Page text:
Washington DC Feb 22 2017 Congress has passed legislation that would stop around 75,000 mentally impaired Americans from being added to a background check system used during gun purchases. The measure seeks to revoke a new rule that requires the sharing of certain information about mentally impaired people between government organizations.
With the Senate’s 57-43 vote Feb. 15, the measure was sent to President Donald Trump to sign into law. The president is expected to sign the resolution, reports Newsweek.
The legislation would stop the Social Security Administration, or SSA, from submitting certain mental health information to the FBI that would prohibit around 75,000 people from purchasing firearms.
The FBI runs the National Instant Criminal Background Check System, or NICS, which is used to screen gun purchases.
The Obama administration had finalized a rule in December requiring the SSA to give the FBI a list of people who receive disability insurance and supplemental security income who rely on someone else to manage their benefits because of a disabling mental disorder.
Republicans argued the rule was an executive overreach and violated the Second Amendment. The National Rifle Association argued that it negatively stigmatized people with mental health disorders as violent.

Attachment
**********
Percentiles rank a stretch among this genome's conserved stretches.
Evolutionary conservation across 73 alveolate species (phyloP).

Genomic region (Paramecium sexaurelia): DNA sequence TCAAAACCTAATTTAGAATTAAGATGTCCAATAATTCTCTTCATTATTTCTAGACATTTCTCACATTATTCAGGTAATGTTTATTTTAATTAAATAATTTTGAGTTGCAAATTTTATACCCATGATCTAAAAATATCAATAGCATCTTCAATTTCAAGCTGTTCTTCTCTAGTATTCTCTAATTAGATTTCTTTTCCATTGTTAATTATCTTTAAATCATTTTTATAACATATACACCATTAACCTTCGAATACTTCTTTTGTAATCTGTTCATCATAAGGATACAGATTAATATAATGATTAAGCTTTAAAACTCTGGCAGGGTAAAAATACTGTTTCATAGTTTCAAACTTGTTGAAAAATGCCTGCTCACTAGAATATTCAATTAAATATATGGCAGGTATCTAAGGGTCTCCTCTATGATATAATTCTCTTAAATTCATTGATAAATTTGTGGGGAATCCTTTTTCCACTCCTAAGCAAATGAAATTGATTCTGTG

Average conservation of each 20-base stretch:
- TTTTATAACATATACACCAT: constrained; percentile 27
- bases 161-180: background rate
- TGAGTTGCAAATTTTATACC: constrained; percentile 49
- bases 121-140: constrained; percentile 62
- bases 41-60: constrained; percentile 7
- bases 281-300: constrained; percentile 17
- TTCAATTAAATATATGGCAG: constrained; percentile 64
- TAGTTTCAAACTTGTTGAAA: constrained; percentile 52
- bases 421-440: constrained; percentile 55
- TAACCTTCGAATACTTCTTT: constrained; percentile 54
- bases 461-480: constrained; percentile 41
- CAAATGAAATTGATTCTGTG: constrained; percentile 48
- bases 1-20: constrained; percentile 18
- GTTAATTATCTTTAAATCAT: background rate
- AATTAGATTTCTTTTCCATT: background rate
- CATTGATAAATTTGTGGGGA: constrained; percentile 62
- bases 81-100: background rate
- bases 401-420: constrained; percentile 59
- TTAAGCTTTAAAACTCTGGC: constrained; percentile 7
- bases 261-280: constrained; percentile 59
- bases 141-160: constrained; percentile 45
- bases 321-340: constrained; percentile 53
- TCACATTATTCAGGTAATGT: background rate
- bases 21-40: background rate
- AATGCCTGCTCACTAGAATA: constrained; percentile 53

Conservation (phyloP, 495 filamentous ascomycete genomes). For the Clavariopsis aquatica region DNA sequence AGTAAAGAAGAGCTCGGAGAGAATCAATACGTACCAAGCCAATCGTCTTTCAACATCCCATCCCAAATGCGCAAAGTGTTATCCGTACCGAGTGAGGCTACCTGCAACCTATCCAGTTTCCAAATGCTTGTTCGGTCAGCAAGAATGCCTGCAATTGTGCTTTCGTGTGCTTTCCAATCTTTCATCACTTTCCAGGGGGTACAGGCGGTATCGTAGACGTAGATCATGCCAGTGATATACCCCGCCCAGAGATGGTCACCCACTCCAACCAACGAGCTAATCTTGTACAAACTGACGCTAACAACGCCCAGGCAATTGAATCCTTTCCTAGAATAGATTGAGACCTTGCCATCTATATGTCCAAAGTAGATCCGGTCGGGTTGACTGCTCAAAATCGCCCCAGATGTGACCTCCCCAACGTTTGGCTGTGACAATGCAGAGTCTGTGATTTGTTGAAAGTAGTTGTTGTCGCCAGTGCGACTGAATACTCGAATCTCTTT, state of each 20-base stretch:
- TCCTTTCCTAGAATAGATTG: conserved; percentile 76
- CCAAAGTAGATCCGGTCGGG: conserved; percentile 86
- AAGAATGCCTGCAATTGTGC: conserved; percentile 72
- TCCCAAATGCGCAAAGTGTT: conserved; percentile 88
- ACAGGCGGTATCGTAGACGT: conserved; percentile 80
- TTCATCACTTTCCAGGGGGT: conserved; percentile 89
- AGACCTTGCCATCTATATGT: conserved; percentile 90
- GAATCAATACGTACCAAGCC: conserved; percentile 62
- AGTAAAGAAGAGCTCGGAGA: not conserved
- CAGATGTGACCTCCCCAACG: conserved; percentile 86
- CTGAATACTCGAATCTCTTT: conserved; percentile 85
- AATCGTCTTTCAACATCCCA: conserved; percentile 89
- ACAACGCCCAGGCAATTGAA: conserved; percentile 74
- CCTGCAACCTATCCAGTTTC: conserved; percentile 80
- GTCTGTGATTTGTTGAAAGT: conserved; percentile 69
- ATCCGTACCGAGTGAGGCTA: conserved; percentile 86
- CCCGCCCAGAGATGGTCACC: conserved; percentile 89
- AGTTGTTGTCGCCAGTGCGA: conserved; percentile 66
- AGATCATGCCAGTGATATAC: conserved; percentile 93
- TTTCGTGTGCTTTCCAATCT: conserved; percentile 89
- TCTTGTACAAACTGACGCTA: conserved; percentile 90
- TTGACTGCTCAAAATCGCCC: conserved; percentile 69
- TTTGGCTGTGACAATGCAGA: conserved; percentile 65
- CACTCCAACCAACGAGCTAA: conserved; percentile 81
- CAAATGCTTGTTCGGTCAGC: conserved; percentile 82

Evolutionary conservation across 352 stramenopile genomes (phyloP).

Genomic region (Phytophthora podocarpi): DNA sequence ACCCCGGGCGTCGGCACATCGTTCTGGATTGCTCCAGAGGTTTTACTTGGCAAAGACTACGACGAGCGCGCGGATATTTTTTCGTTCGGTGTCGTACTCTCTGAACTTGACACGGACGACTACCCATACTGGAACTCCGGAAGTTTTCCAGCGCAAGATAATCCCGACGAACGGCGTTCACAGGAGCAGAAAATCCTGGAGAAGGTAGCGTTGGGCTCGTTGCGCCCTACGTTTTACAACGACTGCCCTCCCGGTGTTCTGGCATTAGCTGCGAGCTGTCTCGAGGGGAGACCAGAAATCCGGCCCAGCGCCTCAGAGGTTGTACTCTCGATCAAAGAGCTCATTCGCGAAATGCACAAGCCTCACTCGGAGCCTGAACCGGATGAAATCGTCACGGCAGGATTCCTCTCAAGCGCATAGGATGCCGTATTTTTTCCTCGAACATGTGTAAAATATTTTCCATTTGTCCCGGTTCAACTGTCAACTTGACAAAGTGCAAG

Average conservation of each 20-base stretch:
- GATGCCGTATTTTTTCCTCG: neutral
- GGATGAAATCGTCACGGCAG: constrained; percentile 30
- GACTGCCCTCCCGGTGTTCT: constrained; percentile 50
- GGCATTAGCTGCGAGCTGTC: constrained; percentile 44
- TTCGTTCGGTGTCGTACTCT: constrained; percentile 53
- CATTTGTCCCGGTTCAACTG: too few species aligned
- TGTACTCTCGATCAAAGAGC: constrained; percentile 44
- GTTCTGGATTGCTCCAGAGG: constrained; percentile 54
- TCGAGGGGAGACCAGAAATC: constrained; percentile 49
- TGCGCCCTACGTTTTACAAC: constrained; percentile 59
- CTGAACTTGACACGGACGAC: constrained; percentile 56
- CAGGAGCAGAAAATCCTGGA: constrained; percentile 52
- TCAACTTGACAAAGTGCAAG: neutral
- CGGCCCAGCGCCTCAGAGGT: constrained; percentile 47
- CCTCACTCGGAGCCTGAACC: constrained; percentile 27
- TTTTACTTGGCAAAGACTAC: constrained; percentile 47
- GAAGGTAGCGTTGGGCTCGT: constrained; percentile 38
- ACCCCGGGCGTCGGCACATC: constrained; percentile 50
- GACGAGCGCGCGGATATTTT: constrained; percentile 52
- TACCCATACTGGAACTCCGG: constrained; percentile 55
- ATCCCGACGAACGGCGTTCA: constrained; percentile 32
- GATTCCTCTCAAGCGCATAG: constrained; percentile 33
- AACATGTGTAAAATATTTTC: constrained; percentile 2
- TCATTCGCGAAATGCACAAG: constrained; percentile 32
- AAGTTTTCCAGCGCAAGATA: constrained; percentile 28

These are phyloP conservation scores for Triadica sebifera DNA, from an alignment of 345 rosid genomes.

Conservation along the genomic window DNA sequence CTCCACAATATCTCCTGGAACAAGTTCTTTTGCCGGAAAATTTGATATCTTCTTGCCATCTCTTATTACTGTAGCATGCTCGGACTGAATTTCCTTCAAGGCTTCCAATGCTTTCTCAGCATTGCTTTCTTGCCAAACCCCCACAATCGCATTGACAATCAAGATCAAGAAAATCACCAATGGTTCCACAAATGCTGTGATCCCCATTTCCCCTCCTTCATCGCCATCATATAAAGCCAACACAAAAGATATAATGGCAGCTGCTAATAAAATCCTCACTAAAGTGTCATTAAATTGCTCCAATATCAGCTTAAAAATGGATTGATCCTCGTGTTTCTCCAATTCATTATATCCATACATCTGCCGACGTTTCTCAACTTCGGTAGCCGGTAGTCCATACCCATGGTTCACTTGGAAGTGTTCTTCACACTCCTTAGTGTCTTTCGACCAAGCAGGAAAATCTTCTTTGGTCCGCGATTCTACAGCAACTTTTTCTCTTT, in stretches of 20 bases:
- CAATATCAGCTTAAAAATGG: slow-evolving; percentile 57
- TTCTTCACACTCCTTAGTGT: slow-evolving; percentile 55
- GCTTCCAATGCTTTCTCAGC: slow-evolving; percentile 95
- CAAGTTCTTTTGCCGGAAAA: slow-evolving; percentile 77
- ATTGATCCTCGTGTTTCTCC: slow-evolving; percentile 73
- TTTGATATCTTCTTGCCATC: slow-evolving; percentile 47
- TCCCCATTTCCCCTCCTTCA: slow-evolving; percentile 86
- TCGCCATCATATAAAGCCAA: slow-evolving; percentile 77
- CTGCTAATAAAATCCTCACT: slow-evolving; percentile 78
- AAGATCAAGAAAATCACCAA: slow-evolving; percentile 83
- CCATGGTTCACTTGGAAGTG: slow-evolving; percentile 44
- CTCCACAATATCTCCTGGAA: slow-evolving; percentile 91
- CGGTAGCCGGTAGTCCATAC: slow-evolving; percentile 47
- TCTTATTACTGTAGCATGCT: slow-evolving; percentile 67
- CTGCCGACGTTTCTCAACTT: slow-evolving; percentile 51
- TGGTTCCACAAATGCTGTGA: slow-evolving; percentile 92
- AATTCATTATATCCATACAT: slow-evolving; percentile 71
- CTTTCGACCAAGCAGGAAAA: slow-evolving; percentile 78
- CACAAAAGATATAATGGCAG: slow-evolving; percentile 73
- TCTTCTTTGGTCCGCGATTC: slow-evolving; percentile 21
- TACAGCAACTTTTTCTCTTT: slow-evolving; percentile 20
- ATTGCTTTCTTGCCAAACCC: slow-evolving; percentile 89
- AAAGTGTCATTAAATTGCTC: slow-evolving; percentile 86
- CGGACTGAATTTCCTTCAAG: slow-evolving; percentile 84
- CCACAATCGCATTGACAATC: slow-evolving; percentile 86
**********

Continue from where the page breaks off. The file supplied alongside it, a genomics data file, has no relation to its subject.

Groups including the U.S. Conference of Mayors and the American Federation of Teachers lobbied against the repeal of the rule and argued the majority of Americans support increased mental health screening during gun purchases.
The rule is an extension of the NICS Improvement Amendments Act that was signed by former President George W. Bush after the Virginia Tech shooting in 2007. That law was designed to ensure people deemed unqualified to purchase guns could be identified through NICS. A Virginia court had found the Virginia Tech shooter a danger to himself before the school shooting, but the state hadn’t given that information to the NICS.
Obama had proposed the SSA rule in 2015, although it was officially finalized in December. To revoke the ruling, lawmakers used the Congressional Review Act, which allows Congress to repeal rules issued in the last 60 days.
The NRA applauded the Senate’s vote and characterized the rule as “a bureaucratic directive based on an entirely new reading of a nearly 50-year-old statute by anti-gun zealots who are willing to target a misunderstood and stigmatized population as an intermediate step to disarming America at large.”
Supporters of the rule argued it was an important step toward lessening gun violence and condemned the legislation.
“This heartless resolution puts the most vulnerable Americans at risk,” Brady Campaign President Dan Gross said. “Make no mistake, this vote was really about deepening the gun industry’s customer pool at the expense of those in danger of hurting themselves or others.”
Four Democratic senators and an independent voted with Republicans in favor of the law. It had passed the House of Representatives earlier this month 235-180 largely along party lines.